This thesis examines the potential for industrial policies to support the development of competitive industrial sectors in developing countries, and how the set-up of the policy processes can influence whether the approach of the industrial policy targets the relevant challenges and therefore lead to more successful outcomes. This is done by using two case studies from South Africa. In 1995 when the first democratically elected government came into power in South Africa, the local automotives sector and clothing- and textile sector faced a similar challenge of increasing their competitiveness in order to survive the liberalization of the domestic market. The government has since 1995 followed very different approaches in the industrial policies that were to support the effort of integrating the two sectors into the global economy. Where the Motor Industry Development Programme introduced incentives to attract FDI to the automotives sector, the government followed an Export-Oriented approach in order to integrate the clothing- and textiles into the global market. By 2011 the policies have had different outcomes. The automotives sector has developed through the influx of FDI, while the clothing- and textiles sector has declined drastically and struggle to compete on the global and local market against cheap Asian competitors. Hubert Schmitz’ theory on “four strategies for integrating into global economy” and Dani Rodrik’s claim that inclusive and well-structured policy processes are essential for effective industrial policies is the thesis’ theoretical framework. From this the thesis explains the rationale behind the applied industrial policies; evaluate their outcome; before analyzing how the interaction between the relevant stakeholders, government, industry actors and labor unions, have influenced the design of the industrial policy. Through an analysis based on interviews with industry representatives from the two sectors, scholars who follow the South African industrial policies closely and published research and reports on the subject I will argue that the policy processes have indeed played an important role in the relative success of the South African automotives sector and failure of the clothing- and textiles sector. The conclusions adds to the argument that industrial sectors in developing countries can potentially develop through industrial policies, if the relevant stakeholders are included in the policy process and have a similar vision for how the sector should progress.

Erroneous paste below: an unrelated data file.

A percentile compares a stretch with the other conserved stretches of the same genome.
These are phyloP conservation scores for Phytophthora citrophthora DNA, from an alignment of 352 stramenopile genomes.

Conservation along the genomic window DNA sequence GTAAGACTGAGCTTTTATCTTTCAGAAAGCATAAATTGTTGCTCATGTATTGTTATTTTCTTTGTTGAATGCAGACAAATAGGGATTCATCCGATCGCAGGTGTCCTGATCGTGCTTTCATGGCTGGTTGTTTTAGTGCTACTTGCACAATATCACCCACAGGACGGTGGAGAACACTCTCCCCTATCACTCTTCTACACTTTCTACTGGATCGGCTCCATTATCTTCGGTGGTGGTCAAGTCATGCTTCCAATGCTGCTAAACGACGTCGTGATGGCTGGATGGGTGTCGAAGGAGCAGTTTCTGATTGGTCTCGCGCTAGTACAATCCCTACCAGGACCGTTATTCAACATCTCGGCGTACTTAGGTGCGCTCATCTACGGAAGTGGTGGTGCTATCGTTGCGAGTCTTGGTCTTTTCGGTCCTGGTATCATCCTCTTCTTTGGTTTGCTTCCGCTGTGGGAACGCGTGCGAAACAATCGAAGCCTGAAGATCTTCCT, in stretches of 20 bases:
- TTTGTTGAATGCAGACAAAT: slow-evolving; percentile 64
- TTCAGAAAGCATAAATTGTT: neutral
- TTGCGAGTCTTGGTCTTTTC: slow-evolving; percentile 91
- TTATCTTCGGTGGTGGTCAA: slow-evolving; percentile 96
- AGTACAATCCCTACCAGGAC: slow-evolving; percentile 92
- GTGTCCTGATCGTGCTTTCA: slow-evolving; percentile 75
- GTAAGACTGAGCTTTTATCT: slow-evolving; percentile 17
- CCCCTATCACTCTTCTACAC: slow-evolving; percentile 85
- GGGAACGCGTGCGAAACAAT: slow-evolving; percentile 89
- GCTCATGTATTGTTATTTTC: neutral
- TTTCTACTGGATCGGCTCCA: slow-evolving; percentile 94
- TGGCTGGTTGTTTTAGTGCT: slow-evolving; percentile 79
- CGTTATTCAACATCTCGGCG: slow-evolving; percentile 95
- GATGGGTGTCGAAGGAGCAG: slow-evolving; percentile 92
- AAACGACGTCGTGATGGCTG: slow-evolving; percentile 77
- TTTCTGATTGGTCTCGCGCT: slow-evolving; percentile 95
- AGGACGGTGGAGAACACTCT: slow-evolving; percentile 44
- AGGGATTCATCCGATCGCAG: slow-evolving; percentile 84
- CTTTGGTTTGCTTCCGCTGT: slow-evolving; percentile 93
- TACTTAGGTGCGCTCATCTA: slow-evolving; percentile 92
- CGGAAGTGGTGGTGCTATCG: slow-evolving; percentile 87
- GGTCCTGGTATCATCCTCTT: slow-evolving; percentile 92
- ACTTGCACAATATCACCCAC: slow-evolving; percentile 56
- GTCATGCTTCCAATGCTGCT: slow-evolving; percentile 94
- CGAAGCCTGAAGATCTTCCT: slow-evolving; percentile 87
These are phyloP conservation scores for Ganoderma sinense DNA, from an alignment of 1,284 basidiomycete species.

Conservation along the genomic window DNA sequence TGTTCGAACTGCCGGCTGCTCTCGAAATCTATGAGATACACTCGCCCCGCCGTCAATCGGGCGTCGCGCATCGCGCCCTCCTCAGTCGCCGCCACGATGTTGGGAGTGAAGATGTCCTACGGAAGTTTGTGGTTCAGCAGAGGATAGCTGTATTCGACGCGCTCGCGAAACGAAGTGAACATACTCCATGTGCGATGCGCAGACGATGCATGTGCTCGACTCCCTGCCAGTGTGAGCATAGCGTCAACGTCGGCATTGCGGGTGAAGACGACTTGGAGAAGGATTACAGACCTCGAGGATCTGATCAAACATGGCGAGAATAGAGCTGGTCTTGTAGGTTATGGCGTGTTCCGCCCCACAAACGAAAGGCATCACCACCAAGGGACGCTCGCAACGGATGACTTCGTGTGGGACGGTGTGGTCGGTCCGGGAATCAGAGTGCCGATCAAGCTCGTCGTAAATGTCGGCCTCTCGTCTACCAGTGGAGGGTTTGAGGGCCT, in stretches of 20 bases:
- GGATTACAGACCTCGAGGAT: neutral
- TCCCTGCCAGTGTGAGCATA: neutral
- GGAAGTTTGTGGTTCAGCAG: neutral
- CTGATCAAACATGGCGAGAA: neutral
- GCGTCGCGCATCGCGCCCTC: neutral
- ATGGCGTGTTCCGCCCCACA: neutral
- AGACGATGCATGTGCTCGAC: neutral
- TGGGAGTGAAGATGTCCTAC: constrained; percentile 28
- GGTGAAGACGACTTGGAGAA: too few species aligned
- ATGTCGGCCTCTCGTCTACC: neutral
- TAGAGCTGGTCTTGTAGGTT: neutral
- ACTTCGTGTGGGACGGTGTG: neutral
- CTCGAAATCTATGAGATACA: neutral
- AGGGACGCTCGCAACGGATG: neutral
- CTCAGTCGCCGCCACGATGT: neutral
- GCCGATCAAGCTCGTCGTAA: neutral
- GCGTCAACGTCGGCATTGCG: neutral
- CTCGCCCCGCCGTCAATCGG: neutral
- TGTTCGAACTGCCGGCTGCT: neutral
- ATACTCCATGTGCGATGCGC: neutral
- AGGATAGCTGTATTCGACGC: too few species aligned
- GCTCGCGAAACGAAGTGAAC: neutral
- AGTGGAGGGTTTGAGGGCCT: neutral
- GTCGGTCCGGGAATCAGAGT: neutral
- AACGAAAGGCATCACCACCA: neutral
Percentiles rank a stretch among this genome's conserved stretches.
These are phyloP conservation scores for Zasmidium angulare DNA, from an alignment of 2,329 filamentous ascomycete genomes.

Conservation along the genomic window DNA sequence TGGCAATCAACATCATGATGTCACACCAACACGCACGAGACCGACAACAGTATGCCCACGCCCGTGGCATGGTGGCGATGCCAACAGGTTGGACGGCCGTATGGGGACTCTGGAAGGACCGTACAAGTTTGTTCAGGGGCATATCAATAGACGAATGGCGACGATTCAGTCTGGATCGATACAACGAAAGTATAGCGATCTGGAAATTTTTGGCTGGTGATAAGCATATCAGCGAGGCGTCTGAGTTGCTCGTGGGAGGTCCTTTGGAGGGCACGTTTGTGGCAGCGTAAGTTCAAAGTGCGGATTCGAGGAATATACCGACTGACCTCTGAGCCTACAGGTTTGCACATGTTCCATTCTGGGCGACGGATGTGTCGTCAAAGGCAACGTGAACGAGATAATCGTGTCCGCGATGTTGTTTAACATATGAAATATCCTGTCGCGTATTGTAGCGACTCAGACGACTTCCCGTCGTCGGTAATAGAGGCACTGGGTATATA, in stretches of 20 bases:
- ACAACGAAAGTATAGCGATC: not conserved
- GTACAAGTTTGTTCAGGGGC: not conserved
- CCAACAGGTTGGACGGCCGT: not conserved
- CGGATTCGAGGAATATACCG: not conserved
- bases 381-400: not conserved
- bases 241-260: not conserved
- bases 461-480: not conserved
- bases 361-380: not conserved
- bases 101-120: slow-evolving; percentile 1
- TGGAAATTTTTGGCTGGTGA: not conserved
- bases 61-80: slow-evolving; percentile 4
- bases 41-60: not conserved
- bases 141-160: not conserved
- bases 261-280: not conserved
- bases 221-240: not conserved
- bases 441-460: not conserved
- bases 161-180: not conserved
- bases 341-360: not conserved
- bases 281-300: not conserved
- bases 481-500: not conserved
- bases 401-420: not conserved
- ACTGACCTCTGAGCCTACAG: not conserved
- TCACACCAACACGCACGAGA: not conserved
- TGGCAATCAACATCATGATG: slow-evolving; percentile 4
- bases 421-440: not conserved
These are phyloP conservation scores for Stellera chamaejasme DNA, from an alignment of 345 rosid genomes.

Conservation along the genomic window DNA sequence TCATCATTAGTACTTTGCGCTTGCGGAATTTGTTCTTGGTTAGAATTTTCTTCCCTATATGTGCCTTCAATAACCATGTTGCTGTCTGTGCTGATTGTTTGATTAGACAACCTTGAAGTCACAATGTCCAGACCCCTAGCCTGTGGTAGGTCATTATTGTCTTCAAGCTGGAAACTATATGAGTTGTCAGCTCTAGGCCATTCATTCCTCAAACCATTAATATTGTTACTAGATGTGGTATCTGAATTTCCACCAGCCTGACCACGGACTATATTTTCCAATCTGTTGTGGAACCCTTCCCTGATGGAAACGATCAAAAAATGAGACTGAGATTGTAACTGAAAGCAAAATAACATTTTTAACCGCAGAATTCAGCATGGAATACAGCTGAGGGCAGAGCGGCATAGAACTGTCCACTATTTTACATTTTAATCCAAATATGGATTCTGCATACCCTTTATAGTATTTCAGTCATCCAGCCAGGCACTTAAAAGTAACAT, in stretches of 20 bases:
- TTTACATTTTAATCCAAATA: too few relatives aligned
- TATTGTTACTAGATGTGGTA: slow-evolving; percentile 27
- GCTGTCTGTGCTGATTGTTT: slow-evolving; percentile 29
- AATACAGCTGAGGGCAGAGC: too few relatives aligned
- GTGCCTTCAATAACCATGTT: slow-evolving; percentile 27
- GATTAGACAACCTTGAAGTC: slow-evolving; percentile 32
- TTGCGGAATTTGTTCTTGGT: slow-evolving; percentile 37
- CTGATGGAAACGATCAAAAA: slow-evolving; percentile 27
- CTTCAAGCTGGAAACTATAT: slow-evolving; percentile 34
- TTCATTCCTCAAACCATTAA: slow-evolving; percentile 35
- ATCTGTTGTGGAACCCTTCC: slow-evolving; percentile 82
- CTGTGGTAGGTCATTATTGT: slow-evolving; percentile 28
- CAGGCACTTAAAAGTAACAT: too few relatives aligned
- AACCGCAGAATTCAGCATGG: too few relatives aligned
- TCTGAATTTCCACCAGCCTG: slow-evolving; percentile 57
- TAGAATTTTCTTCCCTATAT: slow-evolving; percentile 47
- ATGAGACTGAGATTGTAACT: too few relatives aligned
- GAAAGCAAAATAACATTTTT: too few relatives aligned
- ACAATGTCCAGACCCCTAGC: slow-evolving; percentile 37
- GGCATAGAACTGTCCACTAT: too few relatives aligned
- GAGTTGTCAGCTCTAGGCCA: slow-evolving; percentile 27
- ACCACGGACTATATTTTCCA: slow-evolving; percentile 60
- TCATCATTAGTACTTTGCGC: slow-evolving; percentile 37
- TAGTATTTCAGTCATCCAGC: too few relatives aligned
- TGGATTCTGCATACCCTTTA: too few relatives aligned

|Educations||MSc in International Business and Politics, (Graduate Programme) Final Thesis|
|Number of pages||80|